By Sgt. Joe PadulaDecember 14, 2011
FORT CAMPBELL, Ky. (Dec. 14, 2011) -- "Love is never wasted, love is never lost, love lives on and sees us through sorrow," said President Ronald Reagan during the Dec. 16, 1985 Fort Campbell memorial service held for the victims of Arrow Airlines flight 1285, which killed 248 "Screaming Eagle" Soldiers.
The Soldiers were returning from a deployment in the Sinai with the Multinational Force and Observers. After their plane refueled in Gander, Newfoundland, it crashed upon take-off, killing all aboard. The majority were from 3rd Battalion, 502nd Infantry Regiment, 2nd Brigade Combat Team, 101st Airborne Division (Air Assault).
"Twenty-six years ago in 1985, though we did not know it at the time, we were experiencing the winning years of the Cold War," said Col. Dan Walrath, commander of the 101st's 2nd BCT, during the Gander Memorial Service held at Fort Campbell, Dec. 12. "This is a war that did not involve fighting or combat action and our Army was becoming involved in a new mission set, referred to as peace keeping. The United States had recently begun participation in the Multinational Force and Observers duty in Sinai, Egypt."
The MFO monitored Egypt and Israel's compliance to the terms of the Camp David Accords, a treaty that laid out the framework for peace between the two enemies. Since 1982, many nations have provided units from its military branches, the United States contributing the majority of forces. Even today these forces are deployed to the Sinai, a large triangular peninsula connecting the two nations. The Screaming Eagles sent 3rd Battalion in 1985.
"At the time, this duty was known as a real-world mission and a mission of significant importance to our country and the United Nations to maintain stability in a region that had only recently known violence and conflict," said Walrath. "Then as now, Strike Soldiers had fought where told and won where they fought."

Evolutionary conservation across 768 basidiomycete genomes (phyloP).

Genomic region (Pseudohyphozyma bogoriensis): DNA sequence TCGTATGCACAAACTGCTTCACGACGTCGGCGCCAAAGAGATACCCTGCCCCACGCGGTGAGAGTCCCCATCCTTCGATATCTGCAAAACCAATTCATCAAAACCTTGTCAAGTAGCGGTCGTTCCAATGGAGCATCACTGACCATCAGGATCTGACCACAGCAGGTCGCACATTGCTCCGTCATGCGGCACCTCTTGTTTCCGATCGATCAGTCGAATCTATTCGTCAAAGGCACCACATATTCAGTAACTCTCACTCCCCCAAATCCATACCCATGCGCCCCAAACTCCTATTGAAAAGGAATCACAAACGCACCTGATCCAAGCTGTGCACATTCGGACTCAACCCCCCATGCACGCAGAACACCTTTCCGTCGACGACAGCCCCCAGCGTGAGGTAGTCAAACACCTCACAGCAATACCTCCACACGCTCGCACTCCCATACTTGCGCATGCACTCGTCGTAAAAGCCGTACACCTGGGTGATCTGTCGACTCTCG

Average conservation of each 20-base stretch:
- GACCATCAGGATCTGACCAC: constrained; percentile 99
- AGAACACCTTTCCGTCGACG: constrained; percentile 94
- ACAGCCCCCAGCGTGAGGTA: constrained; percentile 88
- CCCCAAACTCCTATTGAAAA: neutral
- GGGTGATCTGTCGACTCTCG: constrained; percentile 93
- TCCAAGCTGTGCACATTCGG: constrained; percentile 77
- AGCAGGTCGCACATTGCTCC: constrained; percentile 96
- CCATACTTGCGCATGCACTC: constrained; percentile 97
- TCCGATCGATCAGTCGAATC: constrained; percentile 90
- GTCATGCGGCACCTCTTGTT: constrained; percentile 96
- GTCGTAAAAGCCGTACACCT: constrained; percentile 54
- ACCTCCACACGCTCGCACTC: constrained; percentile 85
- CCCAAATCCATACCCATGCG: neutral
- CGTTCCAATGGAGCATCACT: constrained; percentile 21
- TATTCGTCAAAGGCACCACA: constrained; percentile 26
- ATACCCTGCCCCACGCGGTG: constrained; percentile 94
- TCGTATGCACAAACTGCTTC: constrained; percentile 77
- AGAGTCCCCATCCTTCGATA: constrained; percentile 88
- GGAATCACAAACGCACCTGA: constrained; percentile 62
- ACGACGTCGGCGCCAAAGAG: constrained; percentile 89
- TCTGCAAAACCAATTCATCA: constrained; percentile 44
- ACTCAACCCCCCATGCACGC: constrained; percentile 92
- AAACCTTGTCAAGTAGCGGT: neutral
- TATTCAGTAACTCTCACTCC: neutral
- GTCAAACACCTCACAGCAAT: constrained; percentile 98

Today's Strike Soldiers and leaders said they understand the value of the accomplishments made back then and can relate it to their mission in southern Afghanistan less than a year ago.
"It's very important to remember where we come from, where our history comes from and knowing they gave their best on a daily basis," said 1st Sgt. David Ward, the first sergeant of Headquarters and Headquarters Company, 2nd Brigade Special Troops Battalion, who attended the ceremony. "They were on the front lines as we were on the front lines doing missions. I draw parallels to them -- how would I feel and react to a plane full of today's Soldiers going through a tragedy like they did. Knowing what the Soldiers of this brigade had done before us, how dare we not do our best on a daily basis."
A ceremonial wreath was laid by Walrath and Command Sgt. Maj. Alonzo Smith, Strike's command sergeant major, at the center of the memorial, which has the MFO insignia and names of the 248 fallen Soldiers etched into the monument. Strike Soldiers dressed in their formal attire to be a part of the service.
"I am honored, very much so, to be a part of this event and it's a privilege to honor our fallen comrades," said Sgt. 1st Class Rocio Picazarri with HHC, 2nd BSTB and a wreath holder for the ceremony. "We can never forget yesterday's Strike Soldiers. They're the ones who paved the way for us today."
Upon completion of the wreath laying and the playing of taps for the heroes of Sinai, family members, Soldiers and veterans paid their respects at the monument.
"Seeing the Soldiers here honor my brothers is real important because we can't forget these guys and we can't forget how hard it was on the families," said retired Sgt. 1st Class Joe Casper, formerly with 3rd Battalion, who was a part of the MFO in Sinai and had friends who was aboard flight 1285. "It was a real tragedy losing them, and a lot goes out to those Soldiers, but we must also remember it was so hard for the families."
Casper and former Sgt. Michael Sinko, who was a part of the MFO's first deployment to Sinai in 1982 and also served with 1st Battalion, 502nd Infantry Regiment, have attended the Fort Campbell ceremony for the last four-years and said they are pleased with the job the 101st does in honoring the Gander fallen.
"When we first started coming here for the memorial, there were very few people, but recently the attendance has really picked up and it warms my heart to see so many people with an understanding of who these 248 troops were," said Sinko. "This is so valuable to so many."